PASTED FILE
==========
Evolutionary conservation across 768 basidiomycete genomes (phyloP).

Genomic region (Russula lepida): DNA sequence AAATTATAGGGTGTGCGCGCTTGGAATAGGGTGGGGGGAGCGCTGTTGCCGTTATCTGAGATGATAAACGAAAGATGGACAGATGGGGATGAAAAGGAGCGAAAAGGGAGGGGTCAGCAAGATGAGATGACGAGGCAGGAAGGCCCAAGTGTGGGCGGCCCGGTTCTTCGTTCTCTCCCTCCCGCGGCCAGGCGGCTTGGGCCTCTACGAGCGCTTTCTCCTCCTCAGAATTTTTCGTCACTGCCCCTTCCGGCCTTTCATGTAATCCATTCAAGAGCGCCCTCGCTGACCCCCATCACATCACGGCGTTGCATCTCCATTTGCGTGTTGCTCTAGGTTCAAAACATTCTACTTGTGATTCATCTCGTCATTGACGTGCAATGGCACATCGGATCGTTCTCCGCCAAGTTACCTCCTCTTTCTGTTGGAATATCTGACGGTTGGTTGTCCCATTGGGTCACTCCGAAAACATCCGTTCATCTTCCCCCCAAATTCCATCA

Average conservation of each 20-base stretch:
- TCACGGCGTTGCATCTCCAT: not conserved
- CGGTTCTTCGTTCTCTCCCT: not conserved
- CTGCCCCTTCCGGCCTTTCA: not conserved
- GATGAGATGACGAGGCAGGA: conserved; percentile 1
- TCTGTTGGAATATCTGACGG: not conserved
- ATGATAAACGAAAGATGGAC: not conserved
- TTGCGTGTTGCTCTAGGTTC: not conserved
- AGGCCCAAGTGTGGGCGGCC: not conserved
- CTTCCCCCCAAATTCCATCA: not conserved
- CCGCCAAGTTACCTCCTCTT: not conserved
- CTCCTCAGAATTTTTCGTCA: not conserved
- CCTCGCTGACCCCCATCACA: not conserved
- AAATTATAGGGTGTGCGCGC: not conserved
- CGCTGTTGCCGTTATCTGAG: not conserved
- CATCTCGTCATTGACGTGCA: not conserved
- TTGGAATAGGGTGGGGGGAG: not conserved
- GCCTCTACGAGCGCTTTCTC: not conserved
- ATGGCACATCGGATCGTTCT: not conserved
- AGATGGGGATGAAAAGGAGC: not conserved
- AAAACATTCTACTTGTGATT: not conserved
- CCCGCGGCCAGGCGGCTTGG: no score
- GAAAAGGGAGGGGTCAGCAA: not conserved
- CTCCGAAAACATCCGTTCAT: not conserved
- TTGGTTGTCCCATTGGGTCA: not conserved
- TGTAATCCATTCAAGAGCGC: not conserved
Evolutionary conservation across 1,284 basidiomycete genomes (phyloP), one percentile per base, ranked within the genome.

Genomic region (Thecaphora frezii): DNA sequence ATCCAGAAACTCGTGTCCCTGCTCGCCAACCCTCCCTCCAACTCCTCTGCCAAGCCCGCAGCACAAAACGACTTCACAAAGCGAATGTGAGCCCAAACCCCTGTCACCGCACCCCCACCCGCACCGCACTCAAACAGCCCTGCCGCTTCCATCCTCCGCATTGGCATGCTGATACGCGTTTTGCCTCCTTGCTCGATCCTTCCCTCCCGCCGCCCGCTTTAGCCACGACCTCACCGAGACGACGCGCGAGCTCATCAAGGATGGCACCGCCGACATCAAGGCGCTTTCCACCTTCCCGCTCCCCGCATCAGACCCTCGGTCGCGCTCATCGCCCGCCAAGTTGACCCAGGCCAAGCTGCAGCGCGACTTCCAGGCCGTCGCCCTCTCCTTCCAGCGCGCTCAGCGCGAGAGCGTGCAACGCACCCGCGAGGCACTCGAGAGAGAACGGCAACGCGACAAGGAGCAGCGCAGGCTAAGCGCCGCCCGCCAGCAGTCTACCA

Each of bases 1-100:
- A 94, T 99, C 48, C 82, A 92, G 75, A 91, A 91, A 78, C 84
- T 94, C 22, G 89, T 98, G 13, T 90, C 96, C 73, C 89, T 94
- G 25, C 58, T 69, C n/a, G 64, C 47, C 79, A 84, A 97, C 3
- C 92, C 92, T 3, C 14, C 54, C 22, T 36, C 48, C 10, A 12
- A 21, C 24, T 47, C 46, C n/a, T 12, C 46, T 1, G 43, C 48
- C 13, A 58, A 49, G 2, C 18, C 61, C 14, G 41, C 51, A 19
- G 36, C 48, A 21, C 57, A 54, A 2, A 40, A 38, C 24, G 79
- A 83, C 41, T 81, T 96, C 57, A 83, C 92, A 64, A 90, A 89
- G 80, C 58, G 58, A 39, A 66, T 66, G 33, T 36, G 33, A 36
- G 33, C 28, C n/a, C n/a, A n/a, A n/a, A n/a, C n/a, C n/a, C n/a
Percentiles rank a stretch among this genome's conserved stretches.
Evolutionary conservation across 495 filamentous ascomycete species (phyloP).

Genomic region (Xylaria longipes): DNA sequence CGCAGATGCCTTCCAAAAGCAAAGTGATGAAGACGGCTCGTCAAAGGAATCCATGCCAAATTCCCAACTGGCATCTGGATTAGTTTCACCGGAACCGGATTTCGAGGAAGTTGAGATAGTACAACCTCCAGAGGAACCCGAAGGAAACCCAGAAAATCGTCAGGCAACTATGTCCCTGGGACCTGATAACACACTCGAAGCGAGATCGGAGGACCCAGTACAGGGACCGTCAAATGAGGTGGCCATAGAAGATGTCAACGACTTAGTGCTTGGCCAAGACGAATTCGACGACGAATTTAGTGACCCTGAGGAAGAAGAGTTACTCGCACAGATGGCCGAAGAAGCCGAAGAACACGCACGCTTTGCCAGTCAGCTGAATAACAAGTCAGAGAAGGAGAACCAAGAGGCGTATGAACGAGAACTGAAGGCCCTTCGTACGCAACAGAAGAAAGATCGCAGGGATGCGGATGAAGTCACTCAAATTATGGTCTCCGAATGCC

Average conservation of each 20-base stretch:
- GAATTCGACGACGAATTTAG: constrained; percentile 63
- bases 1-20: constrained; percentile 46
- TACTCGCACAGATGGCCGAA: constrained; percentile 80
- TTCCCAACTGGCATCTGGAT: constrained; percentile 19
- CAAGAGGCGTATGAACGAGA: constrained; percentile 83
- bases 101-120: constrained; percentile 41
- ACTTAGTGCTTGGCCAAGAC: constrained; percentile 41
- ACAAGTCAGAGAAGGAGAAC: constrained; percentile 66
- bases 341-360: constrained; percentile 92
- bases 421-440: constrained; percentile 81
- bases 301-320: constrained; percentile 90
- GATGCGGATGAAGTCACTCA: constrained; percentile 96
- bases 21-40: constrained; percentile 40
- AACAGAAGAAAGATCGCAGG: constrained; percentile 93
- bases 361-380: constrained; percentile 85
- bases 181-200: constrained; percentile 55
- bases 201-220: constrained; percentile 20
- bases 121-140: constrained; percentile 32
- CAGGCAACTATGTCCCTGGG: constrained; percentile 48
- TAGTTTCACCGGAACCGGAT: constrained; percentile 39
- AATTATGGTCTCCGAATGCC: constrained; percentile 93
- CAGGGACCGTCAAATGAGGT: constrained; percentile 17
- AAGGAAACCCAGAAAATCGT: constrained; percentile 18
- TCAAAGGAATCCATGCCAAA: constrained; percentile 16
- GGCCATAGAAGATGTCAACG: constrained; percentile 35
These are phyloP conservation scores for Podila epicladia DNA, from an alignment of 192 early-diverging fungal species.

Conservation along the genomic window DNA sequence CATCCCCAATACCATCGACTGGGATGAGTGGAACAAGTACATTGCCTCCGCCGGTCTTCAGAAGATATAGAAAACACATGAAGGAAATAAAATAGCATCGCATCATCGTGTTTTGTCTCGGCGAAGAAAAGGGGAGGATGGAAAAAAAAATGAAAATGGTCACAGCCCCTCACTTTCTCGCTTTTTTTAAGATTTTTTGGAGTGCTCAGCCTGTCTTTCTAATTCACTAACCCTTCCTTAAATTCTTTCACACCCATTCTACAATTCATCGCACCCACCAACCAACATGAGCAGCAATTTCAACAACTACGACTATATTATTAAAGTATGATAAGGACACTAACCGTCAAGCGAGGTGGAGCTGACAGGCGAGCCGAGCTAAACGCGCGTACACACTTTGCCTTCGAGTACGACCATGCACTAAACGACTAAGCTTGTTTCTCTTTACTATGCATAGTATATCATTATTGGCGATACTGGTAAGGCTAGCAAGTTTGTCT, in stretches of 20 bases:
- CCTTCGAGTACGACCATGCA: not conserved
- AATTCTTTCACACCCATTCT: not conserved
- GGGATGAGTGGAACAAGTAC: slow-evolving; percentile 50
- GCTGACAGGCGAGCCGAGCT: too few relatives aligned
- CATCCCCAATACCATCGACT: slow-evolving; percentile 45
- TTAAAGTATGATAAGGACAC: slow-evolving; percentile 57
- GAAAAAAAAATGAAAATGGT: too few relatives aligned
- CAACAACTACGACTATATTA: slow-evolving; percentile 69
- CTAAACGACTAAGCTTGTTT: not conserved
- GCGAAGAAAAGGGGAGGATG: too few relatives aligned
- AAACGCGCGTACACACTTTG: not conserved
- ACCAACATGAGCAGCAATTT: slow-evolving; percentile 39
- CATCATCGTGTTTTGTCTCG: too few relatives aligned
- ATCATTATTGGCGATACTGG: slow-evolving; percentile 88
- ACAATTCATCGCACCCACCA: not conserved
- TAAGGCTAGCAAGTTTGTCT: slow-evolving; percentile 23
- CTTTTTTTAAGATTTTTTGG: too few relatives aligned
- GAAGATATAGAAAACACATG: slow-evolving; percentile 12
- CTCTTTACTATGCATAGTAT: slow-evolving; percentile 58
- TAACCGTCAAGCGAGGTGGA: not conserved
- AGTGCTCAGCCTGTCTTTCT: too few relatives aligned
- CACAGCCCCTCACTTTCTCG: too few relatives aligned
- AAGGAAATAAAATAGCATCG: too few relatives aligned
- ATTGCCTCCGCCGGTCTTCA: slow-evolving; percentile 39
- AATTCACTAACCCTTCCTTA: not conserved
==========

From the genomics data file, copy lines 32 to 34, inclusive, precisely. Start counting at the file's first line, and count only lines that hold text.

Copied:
- A 94, T 99, C 48, C 82, A 92, G 75, A 91, A 91, A 78, C 84
- T 94, C 22, G 89, T 98, G 13, T 90, C 96, C 73, C 89, T 94
- G 25, C 58, T 69, C n/a, G 64, C 47, C 79, A 84, A 97, C 3